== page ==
CENTER FOR LOWELL HISTORY UNIVERSITY OF MASSACHUSETTS LOWELL LIBRARIES

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LOWELL THEN AND NOW
 
     Much of the historical character of the building was regained in a sensitive 1991 remodeling of the facade.  The paint was stripped from the red brick and new wooden windows were placed in the unblocked upper-floor openings.  At the street level, new wooden storefronts replaced earlier incompatible remodelings.

FRAME 5
WENTWORTH BUILDING 256 Merrimack Street 
This site was acquired in 1844 from the Proprietors of Locks and Canals by Tappan Wentworth.  The construction of the Wentworth Building was completed by 1845.  The upper floors of the building held a public meeting hall where recitals and lectures took place, while the ground floor was occupied by a clothing store.  When Wentworth died in 1875, he willed the building to Dartmouth College, which owned the building until 1918.  The building changed hands frequently after it was sold by the college.  By 1980, the ground floor was vacant while the upper floors were occupied by boarders.

     The Wentworth Building has the same rounded corner that appears on many other 19th century downtown buildings.  The cast-iron column that stands in the comer entryway is an interesting early feature.

FRAME 6, 
Photographs A & B BRIDGE STREET BOARDINGHOUSE 28 - 52 Bridge Street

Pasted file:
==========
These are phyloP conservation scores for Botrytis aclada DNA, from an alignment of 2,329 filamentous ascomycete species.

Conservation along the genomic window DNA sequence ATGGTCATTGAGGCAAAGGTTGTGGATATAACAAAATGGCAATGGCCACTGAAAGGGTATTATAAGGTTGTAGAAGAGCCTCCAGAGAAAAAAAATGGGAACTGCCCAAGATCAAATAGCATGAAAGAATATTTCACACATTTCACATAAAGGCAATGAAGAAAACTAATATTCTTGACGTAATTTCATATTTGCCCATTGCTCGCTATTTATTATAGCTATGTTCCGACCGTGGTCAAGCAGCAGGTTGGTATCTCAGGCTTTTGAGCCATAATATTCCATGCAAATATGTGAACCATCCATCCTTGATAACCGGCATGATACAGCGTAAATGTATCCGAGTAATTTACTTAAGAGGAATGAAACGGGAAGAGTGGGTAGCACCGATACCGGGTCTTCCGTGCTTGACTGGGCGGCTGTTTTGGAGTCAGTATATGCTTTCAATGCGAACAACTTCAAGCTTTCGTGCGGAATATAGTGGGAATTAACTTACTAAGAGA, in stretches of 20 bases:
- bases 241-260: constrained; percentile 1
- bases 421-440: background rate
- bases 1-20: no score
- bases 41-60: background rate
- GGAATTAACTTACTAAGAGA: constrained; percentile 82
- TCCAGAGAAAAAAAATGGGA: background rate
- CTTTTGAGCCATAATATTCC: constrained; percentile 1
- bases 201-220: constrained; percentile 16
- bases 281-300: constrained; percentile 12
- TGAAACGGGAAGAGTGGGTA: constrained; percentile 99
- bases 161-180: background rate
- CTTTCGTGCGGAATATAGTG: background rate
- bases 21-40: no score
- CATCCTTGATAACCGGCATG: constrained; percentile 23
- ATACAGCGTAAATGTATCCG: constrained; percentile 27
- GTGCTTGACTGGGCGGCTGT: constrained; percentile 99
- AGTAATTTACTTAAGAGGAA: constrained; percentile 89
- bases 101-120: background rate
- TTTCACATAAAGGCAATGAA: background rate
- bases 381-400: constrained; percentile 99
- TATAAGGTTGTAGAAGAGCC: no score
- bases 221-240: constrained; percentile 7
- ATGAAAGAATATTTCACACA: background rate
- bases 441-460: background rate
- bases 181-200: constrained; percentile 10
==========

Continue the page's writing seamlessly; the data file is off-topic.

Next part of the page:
The Bridge Street Boardinghouse is one of only three remaining mill-girl boardinghouse blocks of which there were once about 60 in the city.  Built in the early 1840s, it was one of several boardinghouse blocks on both sides of Bridge Street erected by the Massachusetts Mills.

     The building was sold by the Massachusetts Mills in the late 19th century, when the mill owned boardinghouse system was being dismantled.  The ground floor was quickly remodeled into storefronts due to the building's proximity to the central business district.  The building became increasingly run-down over the years and was largely vacant by the early 1980s.

     In 1986, the building was completely rehabilitated and the exterior was restored to nearly its original appearance.  All the storefronts were removed and the brick with granite trimmed walls were reconstructed.  Doors, windows and roof restoration in the original materials and appearance completed the transformation.

FRAME 6, Photographs C & D WELLES BUILDING 175 Merrimack Street
In 1824, a small one-story building that housed a book and stationery store and a bindery was constructed on this site.  The site had been acquired from the Proprietors of Locks and Canals, owners of several Merrimack Street properties.  Whenever one of these properties was sold, the deed

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